- One morning in the fall of 1876 Red Cloud was surrounded by United States troops under the command of Colonel McKenzie, who disarmed his people and brought them into Fort Robinson, Nebraska. Thence they were removed to the Pine Ridge agency, where he lived for more than thirty years as a “reservation Indian.” In order to humiliate him further, government authorities proclaimed the more tractable Spotted Tail head chief of the Sioux. Of course, Red Cloud’s own people never recognized any other chief.
- I once asked Red Cloud if he could recall having ever been afraid, and in reply he told me this story. He was about sixteen years old and had already been once or twice upon the warpath, when one fall his people were hunting in the Big Horn country, where they might expect trouble at any moment with the hostile Crows or Shoshones. Red Cloud had followed a single buffalo bull into the Bad Lands and was out of sight and hearing of his companions. When he had brought down his game, he noted carefully every feature of his surroundings so that he might at once detect anything unusual, and tied his horse with a long lariat to the horn of the dead bison, while skinning and cutting up the meat so as to pack it to camp. Every few minutes he paused in his work to scrutinize the landscape, for he had a feeling that danger was not far off.
- Suddenly, almost over his head, as it seemed, he heard a tremendous war whoop, and glancing sidewise, thought he beheld the charge of an overwhelming number of warriors. He tried desperately to give the usual undaunted war whoop in reply, but instead a yell of terror burst from his lips, his legs gave way under him, and he fell in a heap. When he realized, the next instant, that the war whoop was merely the sudden loud whinnying of his own horse, and the charging army a band of fleeing elk, he was so ashamed of himself that he never forgot the incident, although up to that time he had never mentioned it. His subsequent career would indicate that the lesson was well learned.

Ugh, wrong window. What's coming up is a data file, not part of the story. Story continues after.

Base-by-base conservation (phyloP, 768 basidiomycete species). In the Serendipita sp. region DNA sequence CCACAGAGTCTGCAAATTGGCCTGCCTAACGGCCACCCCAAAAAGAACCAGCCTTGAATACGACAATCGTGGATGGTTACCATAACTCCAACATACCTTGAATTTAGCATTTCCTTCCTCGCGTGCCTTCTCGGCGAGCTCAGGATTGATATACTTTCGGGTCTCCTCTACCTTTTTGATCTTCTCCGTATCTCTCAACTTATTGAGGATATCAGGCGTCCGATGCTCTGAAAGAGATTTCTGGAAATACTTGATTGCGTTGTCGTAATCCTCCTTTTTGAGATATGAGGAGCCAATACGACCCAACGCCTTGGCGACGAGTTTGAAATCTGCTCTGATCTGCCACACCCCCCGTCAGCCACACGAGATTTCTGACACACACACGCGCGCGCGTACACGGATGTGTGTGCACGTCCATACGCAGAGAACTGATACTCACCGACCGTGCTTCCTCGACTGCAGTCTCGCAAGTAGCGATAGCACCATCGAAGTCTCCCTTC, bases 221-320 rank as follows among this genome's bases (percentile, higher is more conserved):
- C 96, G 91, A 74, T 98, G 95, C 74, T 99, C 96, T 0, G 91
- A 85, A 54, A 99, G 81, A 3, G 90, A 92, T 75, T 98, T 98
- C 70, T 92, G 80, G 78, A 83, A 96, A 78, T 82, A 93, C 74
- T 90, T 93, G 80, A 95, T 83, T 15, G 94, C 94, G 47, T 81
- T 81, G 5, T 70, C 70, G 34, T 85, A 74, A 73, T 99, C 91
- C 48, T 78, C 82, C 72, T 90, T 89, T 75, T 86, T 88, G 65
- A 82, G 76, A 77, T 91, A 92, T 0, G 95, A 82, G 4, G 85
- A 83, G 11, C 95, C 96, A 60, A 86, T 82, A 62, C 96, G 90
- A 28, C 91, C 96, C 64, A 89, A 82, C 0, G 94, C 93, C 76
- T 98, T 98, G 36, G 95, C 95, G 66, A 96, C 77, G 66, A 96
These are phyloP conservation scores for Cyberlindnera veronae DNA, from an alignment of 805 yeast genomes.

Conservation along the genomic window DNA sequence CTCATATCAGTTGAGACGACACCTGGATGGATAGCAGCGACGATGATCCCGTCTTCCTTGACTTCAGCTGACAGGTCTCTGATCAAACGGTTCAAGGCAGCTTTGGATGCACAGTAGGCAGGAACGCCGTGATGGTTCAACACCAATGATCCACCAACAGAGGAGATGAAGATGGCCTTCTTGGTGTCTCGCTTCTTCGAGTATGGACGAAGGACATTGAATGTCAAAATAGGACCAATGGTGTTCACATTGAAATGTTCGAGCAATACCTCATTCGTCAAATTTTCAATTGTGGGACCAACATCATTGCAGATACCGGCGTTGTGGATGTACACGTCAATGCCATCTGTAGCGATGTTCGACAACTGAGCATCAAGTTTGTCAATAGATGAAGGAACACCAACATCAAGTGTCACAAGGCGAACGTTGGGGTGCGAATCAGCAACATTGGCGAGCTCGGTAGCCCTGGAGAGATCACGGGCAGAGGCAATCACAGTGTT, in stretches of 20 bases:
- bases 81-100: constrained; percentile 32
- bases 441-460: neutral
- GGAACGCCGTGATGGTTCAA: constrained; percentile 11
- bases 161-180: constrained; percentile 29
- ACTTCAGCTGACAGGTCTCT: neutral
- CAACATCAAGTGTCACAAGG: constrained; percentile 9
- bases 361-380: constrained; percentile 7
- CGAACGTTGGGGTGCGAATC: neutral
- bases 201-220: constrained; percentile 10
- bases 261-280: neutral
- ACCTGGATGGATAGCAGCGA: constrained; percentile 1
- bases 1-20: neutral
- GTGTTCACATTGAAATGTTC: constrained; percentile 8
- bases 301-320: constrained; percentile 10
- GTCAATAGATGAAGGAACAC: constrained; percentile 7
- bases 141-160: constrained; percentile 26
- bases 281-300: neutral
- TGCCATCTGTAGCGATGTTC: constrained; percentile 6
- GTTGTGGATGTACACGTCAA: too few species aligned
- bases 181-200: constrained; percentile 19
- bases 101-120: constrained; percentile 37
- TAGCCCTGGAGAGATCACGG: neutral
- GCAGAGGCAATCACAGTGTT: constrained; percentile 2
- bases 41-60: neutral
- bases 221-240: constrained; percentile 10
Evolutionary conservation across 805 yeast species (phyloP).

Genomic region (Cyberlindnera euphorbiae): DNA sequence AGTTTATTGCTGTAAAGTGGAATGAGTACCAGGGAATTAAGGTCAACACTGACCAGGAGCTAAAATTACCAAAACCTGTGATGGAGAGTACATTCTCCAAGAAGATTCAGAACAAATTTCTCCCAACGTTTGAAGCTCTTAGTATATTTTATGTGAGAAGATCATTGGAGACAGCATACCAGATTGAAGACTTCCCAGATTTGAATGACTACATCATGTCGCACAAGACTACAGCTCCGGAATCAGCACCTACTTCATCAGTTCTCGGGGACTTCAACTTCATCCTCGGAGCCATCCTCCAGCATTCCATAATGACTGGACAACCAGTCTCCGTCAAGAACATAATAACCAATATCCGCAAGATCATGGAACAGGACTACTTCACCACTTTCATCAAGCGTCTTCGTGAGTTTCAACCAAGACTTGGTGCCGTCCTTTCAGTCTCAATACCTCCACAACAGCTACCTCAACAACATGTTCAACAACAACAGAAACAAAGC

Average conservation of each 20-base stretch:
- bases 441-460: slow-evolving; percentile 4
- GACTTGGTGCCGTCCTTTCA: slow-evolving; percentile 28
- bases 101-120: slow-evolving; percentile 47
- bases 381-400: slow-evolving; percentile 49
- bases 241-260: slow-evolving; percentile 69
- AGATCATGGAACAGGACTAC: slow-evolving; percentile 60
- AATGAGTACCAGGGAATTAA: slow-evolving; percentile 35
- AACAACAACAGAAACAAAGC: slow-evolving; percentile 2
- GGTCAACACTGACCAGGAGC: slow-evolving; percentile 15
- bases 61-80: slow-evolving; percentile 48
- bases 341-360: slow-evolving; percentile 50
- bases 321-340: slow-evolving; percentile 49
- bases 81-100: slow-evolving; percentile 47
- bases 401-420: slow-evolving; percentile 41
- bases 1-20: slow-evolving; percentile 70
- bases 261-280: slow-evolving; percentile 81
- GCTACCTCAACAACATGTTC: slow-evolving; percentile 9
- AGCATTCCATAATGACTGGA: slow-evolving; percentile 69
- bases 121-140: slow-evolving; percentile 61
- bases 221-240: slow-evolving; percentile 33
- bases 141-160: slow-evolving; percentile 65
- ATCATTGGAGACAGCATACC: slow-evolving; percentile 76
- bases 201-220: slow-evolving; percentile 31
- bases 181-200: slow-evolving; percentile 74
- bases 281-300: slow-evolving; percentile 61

- His private life was exemplary. He was faithful to one wife all his days, and was a devoted father to his children. He was ambitious for his only son, known as Jack Red Cloud, and much desired him to be a great warrior. He started him on the warpath at the age of fifteen, not then realizing that the days of Indian warfare were well-nigh at an end.
- Among latter-day chiefs, Red Cloud was notable as a quiet man, simple and direct in speech, courageous in action, an ardent lover of his country, and possessed in a marked degree of the manly qualities characteristic of the American Indian in his best days.
- Authors Tell Untold Story Of Sioux Warrior Red Cloud. NPR.org (November 18, 2013). Bob Drury and Tom Clavin about the book, The Heart of Everything That Is: The Untold Story of Red Cloud, An American Legend
- Indian Heroes and Great Chieftains, By Charles A. Eastman (Ohiyesa) 1918
- "Chief Red Cloud's Great-Great Grandson on Native American Issues", video interview, 30 September 2010, Democracy Now!